Issue 151, page 2
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They certainly may! Most children, when studying European history in school, are told that renaissance means "rebirth", which is correct. The Renaissance, which followed the medieval period, was marked by a "rebirth" of intellectualism and many discoveries in physics, biology, and other scientific disciplines, as well as a flowering of thought in philosophy and religion.
Classical thought and arts were a strong influence during the Renaissance, which visited Italy first (in the 14th century), and spread through the rest of Europe thereafter. Renaissance comes from French renaitre "to be born again". The earliest example of the word in English comes from 1840 and refers to architecture of the period: "That heaviest and least graceful of all possible styles, the ‘renaissance’ as the French choose to term it." It is clear, then, that the word was in use in French, with this meaning, before 1840.
Instead, the islands were named in 1493 by Christopher Columbus. He is said to have chosen this name because he discovered the islands on October 21, the feast day of St. Ursula, who supposedly made a pilgrimage to Rome in the 4th century with 11,000 virgin converts. Interestingly, that 11,000 number is presumed to be erroneous and there are several explanations of the source of the error. One claims that the number arose due to an error in the translation of Latin shorthand. That shorthand was XI MV, and it was translated as "eleven million virgins" (or undecim millia virgines) when it should have been "eleven virgin martyrs" (or undecim martyres virgines). Other explanations include that Ursula had a companion named Undecimillia or Ximillia. Whatever the number of virgins, Ursula is associated with them and, hence, she is the origin of the name of the Virgin Islands.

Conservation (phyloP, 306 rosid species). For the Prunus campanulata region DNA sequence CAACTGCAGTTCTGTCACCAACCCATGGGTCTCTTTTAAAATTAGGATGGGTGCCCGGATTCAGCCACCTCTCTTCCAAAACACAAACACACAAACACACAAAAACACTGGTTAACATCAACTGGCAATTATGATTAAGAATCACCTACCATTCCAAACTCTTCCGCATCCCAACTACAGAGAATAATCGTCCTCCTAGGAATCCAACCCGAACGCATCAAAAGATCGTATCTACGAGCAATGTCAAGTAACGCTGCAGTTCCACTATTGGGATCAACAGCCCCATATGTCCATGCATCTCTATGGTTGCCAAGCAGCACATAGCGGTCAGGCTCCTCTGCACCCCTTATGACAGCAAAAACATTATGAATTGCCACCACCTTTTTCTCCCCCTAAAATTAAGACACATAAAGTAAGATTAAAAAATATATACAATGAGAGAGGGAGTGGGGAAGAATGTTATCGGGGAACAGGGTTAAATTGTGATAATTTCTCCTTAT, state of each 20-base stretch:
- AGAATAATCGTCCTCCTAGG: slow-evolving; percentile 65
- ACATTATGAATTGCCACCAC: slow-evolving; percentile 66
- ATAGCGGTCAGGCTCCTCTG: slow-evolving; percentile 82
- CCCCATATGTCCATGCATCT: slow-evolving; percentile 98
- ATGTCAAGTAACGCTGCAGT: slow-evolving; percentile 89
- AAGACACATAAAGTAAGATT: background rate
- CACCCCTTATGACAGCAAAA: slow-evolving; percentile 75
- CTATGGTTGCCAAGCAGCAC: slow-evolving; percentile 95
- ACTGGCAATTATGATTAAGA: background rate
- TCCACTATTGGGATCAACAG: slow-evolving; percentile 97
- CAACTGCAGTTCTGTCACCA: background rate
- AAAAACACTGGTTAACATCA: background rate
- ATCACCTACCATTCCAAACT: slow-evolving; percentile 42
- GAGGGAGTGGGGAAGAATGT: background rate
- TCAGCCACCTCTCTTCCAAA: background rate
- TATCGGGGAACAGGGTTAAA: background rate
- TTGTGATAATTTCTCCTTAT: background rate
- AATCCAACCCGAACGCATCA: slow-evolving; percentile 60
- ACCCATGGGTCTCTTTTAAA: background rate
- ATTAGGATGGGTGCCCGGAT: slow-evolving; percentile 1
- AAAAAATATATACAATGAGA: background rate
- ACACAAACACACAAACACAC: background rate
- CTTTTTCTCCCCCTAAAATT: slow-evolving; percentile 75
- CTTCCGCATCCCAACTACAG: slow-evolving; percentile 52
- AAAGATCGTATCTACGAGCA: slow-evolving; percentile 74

St. Ursula was the inspiration for St. Angela de Merici to found, in 1535, the Ursuline order of nuns, who happened to teach Melanie in high school.
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